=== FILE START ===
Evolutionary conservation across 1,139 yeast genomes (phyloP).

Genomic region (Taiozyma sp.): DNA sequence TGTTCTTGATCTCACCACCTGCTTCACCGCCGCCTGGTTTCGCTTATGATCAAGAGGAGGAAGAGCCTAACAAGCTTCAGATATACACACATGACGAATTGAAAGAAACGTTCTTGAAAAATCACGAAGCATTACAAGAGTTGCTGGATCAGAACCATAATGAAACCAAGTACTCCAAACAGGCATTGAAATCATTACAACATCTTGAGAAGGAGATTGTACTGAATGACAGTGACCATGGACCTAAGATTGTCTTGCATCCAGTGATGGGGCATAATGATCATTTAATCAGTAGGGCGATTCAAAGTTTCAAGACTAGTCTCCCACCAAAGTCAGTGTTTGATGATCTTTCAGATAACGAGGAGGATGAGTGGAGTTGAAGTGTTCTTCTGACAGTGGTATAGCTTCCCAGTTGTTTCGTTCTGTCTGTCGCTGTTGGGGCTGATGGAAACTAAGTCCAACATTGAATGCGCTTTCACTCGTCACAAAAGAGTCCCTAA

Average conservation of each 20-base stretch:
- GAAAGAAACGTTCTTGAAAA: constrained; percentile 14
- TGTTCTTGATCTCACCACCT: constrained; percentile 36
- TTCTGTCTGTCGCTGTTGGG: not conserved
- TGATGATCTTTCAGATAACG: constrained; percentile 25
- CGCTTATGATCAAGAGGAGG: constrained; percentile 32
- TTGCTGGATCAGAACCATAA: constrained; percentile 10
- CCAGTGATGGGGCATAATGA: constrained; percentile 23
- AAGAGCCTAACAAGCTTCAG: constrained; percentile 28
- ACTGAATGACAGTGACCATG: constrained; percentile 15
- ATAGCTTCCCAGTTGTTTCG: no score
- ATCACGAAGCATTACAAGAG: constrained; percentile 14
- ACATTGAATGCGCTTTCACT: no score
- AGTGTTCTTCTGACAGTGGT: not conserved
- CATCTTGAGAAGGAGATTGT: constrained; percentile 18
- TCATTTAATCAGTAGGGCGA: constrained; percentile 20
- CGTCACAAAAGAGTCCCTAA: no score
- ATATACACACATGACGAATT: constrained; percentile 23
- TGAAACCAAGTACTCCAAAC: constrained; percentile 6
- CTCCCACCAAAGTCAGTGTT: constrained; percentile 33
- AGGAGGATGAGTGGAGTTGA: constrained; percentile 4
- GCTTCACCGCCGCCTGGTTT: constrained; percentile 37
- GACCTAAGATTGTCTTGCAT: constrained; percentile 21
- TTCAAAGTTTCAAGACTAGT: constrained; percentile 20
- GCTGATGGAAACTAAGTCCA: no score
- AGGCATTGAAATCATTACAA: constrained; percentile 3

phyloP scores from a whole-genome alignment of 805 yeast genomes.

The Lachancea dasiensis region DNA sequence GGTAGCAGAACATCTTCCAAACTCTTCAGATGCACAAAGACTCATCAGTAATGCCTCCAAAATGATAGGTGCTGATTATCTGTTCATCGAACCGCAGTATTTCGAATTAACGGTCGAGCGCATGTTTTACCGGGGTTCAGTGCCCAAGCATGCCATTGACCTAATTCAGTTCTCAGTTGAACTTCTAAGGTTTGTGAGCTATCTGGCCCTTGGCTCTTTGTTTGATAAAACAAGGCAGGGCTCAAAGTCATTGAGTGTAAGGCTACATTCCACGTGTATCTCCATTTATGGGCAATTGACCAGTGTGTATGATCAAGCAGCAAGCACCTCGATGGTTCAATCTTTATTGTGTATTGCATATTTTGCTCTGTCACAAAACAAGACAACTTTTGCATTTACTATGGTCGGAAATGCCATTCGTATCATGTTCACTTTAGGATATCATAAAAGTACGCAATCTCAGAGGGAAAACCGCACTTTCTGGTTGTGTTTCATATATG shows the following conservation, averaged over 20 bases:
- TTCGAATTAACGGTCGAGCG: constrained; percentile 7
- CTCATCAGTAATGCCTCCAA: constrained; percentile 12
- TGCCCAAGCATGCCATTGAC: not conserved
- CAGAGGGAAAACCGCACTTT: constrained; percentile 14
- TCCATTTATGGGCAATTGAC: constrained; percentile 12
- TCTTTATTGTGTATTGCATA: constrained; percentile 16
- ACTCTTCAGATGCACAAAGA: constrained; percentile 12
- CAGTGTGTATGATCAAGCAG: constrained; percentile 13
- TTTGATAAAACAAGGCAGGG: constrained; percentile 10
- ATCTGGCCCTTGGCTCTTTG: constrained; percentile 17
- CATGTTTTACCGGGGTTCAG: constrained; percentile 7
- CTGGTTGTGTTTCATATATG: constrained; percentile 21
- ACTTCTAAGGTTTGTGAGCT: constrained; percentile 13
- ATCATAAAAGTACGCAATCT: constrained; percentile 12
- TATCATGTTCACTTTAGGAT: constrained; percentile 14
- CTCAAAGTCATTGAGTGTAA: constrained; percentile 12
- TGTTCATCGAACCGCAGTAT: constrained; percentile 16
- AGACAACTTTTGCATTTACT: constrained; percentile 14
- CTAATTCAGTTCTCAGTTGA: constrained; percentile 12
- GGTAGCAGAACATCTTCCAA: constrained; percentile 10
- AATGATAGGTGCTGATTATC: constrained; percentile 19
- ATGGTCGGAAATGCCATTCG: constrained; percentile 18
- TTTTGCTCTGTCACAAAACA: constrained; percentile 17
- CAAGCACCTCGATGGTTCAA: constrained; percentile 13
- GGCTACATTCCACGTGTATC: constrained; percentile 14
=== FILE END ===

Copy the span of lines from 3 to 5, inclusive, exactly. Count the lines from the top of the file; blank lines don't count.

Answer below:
Average conservation of each 20-base stretch:
- GAAAGAAACGTTCTTGAAAA: constrained; percentile 14
- TGTTCTTGATCTCACCACCT: constrained; percentile 36